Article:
A Digital Canvas That’s Hard To Spot

While sorely lacking in pictures of the innards of this digital canvas, we were extremely impressed with the work that went into making such a convincing object. [Clay Bavor] wanted a digital picture frame, but couldn’t find one on the market that did what he wanted. They all had similar problems, the LCDs were the lowest quality, they were in cheap bezels, they had weird features, they had no viewing angle, and they either glowed like the sun or were invisible in dark environments.

[Clay] started with the LCD quality, he looked at LCD specs for the absolute best display, and then, presumably, realized he lived in a world where money is no object and bought a 27″ iMac. The iMac has a very high pixel density, no viewing angle, and Apple goes through the trouble of color balancing every display. Next he got a real frame for the iMac, cut a hole in the wall to accommodate it, and also had a mat installed to crop the display to a more convincing aspect ratio for art. One of the most interesting part of the build is the addition of a Phidgets light sensor. Using this, he has some software running that constantly adjusts the Mac to run at a brightness that’s nearly imperceptible in the room’s lighting.

Once he had it built he started to play around with the software he wrote for the frame. Since he wanted the frame to look like a real art print he couldn’t have the image change while people were looking, so he used the camera on the Mac and face detection to make sure the image only changed when no one was looking for a few minutes. He also has a mode that trolls the user by changing the image as soon as they look away.

We admit that a hackier version of this would be tearing the panel out of a broken iMac and using a lighter weight computer to run all the display stuff. [Clay] reached the same conclusion and plans to do something similar for his version 2.0.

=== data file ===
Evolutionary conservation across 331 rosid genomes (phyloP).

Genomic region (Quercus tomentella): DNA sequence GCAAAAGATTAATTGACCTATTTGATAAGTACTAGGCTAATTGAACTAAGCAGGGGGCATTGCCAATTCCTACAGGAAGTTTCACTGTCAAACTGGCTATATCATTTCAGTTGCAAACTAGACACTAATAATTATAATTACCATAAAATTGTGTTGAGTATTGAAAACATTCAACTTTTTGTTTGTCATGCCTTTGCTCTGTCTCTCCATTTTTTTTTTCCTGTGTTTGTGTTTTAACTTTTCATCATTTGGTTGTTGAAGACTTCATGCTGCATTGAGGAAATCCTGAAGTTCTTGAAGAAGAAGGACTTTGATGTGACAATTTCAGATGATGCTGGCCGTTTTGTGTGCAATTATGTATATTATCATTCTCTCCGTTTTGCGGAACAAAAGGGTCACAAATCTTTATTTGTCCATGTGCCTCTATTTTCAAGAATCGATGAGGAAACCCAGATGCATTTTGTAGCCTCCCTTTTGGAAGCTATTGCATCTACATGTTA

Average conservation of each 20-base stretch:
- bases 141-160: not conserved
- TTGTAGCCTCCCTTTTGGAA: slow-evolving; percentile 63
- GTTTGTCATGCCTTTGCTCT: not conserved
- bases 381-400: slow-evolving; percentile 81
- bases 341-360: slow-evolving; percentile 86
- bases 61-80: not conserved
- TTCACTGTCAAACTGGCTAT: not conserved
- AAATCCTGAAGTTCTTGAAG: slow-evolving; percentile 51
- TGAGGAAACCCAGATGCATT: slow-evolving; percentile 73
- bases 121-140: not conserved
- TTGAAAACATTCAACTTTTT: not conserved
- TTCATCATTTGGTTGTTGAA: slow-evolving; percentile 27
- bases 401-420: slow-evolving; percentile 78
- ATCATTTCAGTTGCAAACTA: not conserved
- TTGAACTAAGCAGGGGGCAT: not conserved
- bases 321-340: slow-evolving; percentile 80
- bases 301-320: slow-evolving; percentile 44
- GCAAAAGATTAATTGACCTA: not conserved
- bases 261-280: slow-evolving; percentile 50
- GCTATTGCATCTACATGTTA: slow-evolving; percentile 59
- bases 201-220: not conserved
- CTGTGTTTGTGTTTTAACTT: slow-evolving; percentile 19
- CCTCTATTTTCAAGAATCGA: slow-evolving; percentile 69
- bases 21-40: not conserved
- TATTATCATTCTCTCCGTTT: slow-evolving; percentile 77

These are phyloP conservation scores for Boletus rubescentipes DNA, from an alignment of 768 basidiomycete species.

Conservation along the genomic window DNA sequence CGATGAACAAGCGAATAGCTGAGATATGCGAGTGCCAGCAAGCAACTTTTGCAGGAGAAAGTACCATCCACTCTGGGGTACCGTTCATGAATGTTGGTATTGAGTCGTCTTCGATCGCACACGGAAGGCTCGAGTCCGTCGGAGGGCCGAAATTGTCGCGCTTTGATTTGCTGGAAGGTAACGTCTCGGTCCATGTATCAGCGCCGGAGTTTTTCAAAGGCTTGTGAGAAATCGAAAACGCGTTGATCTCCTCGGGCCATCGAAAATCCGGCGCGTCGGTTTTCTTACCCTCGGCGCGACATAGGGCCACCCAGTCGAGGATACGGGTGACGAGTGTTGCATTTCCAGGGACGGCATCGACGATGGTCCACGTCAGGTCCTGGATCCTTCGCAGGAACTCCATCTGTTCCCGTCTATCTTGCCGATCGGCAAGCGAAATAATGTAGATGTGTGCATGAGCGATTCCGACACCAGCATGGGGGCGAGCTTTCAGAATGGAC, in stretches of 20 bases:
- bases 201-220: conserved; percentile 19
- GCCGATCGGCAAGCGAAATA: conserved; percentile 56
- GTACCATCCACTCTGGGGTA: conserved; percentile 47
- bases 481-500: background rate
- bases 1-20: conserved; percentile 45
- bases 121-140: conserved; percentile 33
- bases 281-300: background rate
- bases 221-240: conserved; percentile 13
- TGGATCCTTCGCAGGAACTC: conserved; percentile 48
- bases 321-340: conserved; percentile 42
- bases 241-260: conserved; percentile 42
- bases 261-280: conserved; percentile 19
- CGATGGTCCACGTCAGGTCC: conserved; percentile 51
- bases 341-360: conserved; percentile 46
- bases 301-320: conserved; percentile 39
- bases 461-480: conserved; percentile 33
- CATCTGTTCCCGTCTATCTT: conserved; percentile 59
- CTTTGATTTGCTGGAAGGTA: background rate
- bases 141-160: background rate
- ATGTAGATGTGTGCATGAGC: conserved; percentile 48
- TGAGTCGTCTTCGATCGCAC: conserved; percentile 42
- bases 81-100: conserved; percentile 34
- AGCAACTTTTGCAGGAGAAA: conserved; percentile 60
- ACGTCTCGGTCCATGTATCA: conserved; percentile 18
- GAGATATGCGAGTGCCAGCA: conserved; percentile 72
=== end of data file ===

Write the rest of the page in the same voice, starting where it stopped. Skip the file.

[via Hacker News]

32 thoughts on “A Digital Canvas That’s Hard To Spot

      1. Apple computers: fun to use for real work, no time wasted on housekeeping.

        Yeah, I know I’m feeding trolls – don’t want them to starve or PETA will be after us…

        Also, very nice! I built something similar years ago, but the thickness of the display meant it never looked quite like a picture. Mounting it into the wall is a great plan.

    1. +1

      This is a Masterpiece in itself.
      I suspect the inards (or should I type “inarts” ? ;-) ) are not much more than a stripped down iMac, but I wonder what materials were used to achieve that canvas effect

      The whole part on display parameters management based on the ambient light is fascinating.

      Big thumbs up to [Clay Bavor]

  1. With a network of decent digital canvases it should be possible to make something like the pictures in Hogwarts where the drawn persons can visit each other. Or has that already been done?

  2. “realized he lived in a world where money is no object ” sigh and here I live in a world where money is a scarce object. Hoping this trend does not continue here at “GoldPlateaDay” :-) On the other hand I’m waiting for the article “[Joe Blow] and partner [Jane] couldn’t decide on colors for their family room. So they used 250 frameless 72″ 4K monitors to build the walls. A rfid tag system tracks who is in the room and makes the changes to the wall colors”

        1. rear-projection walls in a home were actually hypothesized/predicted decades ago by one of the Gernsback magazines (Popular Electronics maybe?). Wish I could remember when. 50’s maybe?